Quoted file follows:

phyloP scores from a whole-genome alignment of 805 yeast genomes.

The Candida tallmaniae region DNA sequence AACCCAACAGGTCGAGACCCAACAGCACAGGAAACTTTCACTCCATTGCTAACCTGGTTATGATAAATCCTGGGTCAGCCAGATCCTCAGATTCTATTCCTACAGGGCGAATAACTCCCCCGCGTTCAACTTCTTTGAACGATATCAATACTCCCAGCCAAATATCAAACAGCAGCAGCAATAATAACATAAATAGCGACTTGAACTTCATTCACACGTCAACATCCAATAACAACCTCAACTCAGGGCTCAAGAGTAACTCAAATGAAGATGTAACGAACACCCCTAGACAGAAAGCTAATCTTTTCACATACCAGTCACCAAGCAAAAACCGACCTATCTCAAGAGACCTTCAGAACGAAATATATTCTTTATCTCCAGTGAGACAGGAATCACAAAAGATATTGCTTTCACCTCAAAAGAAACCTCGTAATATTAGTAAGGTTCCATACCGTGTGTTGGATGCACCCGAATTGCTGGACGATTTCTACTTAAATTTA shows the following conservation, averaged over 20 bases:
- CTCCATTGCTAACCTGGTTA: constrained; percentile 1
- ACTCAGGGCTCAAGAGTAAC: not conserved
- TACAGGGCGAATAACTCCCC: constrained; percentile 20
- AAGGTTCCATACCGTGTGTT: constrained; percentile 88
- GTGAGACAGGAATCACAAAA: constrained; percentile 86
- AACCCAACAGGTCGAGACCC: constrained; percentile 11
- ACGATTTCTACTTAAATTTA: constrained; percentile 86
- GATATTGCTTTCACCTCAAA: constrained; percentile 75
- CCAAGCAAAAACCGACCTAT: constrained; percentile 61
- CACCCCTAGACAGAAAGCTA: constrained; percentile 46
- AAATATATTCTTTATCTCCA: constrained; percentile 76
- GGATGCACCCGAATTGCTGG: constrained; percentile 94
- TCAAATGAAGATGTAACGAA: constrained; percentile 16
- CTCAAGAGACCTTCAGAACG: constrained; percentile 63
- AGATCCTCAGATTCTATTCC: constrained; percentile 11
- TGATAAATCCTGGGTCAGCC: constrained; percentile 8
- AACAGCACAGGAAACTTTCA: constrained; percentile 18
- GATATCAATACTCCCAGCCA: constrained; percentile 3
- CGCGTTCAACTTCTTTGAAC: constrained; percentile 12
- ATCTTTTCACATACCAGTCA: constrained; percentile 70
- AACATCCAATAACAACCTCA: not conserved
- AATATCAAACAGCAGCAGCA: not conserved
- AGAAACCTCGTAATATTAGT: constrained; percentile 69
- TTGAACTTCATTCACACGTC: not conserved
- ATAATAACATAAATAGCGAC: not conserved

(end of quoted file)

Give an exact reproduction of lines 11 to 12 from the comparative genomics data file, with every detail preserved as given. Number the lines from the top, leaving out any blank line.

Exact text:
- CCAAGCAAAAACCGACCTAT: constrained; percentile 61
- CACCCCTAGACAGAAAGCTA: constrained; percentile 46